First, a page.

Launch of new health insurance marketplace already changing lives in Routt County
October 6, 2013
By the numbers
Percentage of people who are uninsured, by county:
■ Routt (Hayden, Oak Creek, Steamboat Springs): 19.4 percent
■ Chaffee (Buena Vista, Salida): 21.6 percent
■ Garfield (Carbondale, Glenwood Springs, Rifle): 24.5 percent
■ La Plata (Durango): 25 percent
■ Grand (Granby, Winter Park): 25.8 percent
■ Eagle (Avon, Eagle, Gypsm): 26 percent
■ Summit (Breckenridge/Silverthorne): 26.6 percent
■ Gunnison (Gunnison/Crested Butte): 28.1 percent
■ San Miguel (Telluride): 30.5 percent
Steamboat Springs — Before Tuesday morning, Lynn Abbott said her quest to find her daughter’s family a better health insurance plan was daunting.
From her home in Steamboat Springs, it was difficult for Abbott to make the slew of phone calls she needed to make to understand all the plans that are available for a family that lives in nearby Eagle County.
Lots of questions went unanswered.
But the search changed last week with something as simple as the launch of a new website.
Abbott was one of the thousands of Coloradans who woke up on Tuesday and eagerly hopped on http://www.connectforhealthco.com, the hub for the state’s new health insurance exchange.
She braved the reports of technical glitches and server errors.
She had been waiting for this day for a long time.
Now, she can browse plans and see them all side by side from a personal computer.
It could help change her daughter’s life.
Abbott said her daughter and her husband are self-employed and only have been able to afford a catastrophic health insurance plan with a very high deductible, which doesn’t offer much piece of mind for a mother.
Abbott’s hopeful a better, more affordable plan is somewhere on the insurance exchange.
"I think this is going to be a huge help," Abbott said.
Her initial research shows the family could get an insurance plan from the exchange that will completely pay for such things as wellness visits and dental and eye exams for her daughter’s two kids.
"If the rates are good enough for a family of four, it’s not fulfilling its promise," she said of the Affordable Care Act. "But I think it will be."
Years in the making
Colorado’s new health insurance exchange is the result of the Affordable Care Act passed in 2010.
The exchange allows small businesses with less than 50 employees and people who are uninsured, self-insured and self-employed to shop for and compare health insurance plans online.
Individuals also can apply for tax credits.
According to a news release from Connect for Health Colorado, 107,000 unique visitors logged onto the website during its first two days of operation Oct. 1 and 2. A total of 8,400 accounts were created, and there were 6,400 calls and online chats recorded with customer service center representatives.
What’s the goal of the new system?
In it’s simplest form, the law and the health care exchange are about getting the uninsured affordable health insurance.
Whether it will do that still is up for debate, and it’s the subject of intense political discussions.
What is known is that in Routt County, nearly a quarter of adults are uninsured or underinsured, according to the Northwest Colorado Visiting Nurses Association.
The population of residents who lack any form of health insurance is estimated to be about 19 percent, based on U.S. Census Data.
That’s lower than many other counties in the state that host ski resorts.
But in the first days of the health exchange here, it was evident the new website and the Affordable Care Act are poised to change the lives of many.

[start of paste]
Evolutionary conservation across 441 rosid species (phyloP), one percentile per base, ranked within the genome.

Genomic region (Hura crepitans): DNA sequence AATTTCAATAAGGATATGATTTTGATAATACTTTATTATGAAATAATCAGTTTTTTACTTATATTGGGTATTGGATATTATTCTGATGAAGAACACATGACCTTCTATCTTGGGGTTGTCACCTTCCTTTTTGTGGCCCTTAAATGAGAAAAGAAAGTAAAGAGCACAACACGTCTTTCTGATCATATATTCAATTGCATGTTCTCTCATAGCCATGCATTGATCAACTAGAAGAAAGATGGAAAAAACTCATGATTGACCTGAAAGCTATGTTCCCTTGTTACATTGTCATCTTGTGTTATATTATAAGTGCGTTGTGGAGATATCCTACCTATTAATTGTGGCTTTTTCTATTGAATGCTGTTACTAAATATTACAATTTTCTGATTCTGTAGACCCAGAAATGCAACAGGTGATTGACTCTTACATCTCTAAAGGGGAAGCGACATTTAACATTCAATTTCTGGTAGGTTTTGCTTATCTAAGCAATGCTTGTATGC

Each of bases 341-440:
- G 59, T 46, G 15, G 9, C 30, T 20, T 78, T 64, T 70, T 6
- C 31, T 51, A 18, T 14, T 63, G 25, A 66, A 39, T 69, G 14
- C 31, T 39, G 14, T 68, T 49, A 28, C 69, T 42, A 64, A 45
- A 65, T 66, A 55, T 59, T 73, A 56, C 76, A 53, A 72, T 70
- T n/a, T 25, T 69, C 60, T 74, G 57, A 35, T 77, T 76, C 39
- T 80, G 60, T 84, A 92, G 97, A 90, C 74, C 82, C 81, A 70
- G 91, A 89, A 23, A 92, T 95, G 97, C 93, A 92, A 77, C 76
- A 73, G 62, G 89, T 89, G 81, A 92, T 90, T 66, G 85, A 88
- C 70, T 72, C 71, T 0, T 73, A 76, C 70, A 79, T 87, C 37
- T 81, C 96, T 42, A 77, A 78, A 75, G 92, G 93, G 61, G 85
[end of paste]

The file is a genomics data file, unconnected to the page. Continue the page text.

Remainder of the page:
Nancy Mayer, the thrift store manager at LIFT-UP of Routt County, browsed the exchange on Friday afternoon and was hopeful she would find a plan that will be affordable and will no longer deny her coverage because of a preexisting condition.
The site does not ask about a person’s medical history other than asking if a woman is pregnant, and instead, determines the cost of plans based on age, income, family makeup and whether a person smokes or not.
Another woman with multiple medical conditions and without insurance walked into LIFT-UP the day before and realized she likely is one of the 1,118 residents in Routt County the VNA estimates will be newly eligible for Medicaid under the Affordable Care Act.
About 1,000 of those people are adults who don’t have any dependent children and earn an annual income of less than $15,856.
In the wake of these changes, Erin Gleason has been getting a lot more phone calls recently.
Ready to help
It was a quiet day at LIFT-UP’s food bank Wednesday afternoon.
Gleason, a community and small business insurance coordinator for the VNA, sat at a computer terminal, ready to walk people through the complexities of the new insurance exchanges.
"It’s super exciting," she said. "Every day in the news there’s something really important to my job. But it’s also frustrating because there is so much misinformation out there, and there’s a lot of resistance to any sort of expansion of government programs. I really hope that people will go online and check what this means for them as a family or as an individual."
Gleason is one of a handful of health insurance "navigators" in Routt and Moffat counties who can help individuals compare plans.
Months of training led up to the launch of the new website, and Gleason’s ready to answer any question about shopping for health insurance.
"I’m talking to people now who really want insurance, who have been excluded from the insurance market because of preexisting conditions or cost," she said. "These people are really excited to get it."
She’s also there to take some pressure out of the decision.
If people encounter technical problems on the site or don’t have enough information to pull the trigger on a plan, she said residents here can take their time shopping and really start making decisions in November.
"They shouldn’t get frustrated or abandon their search," she said.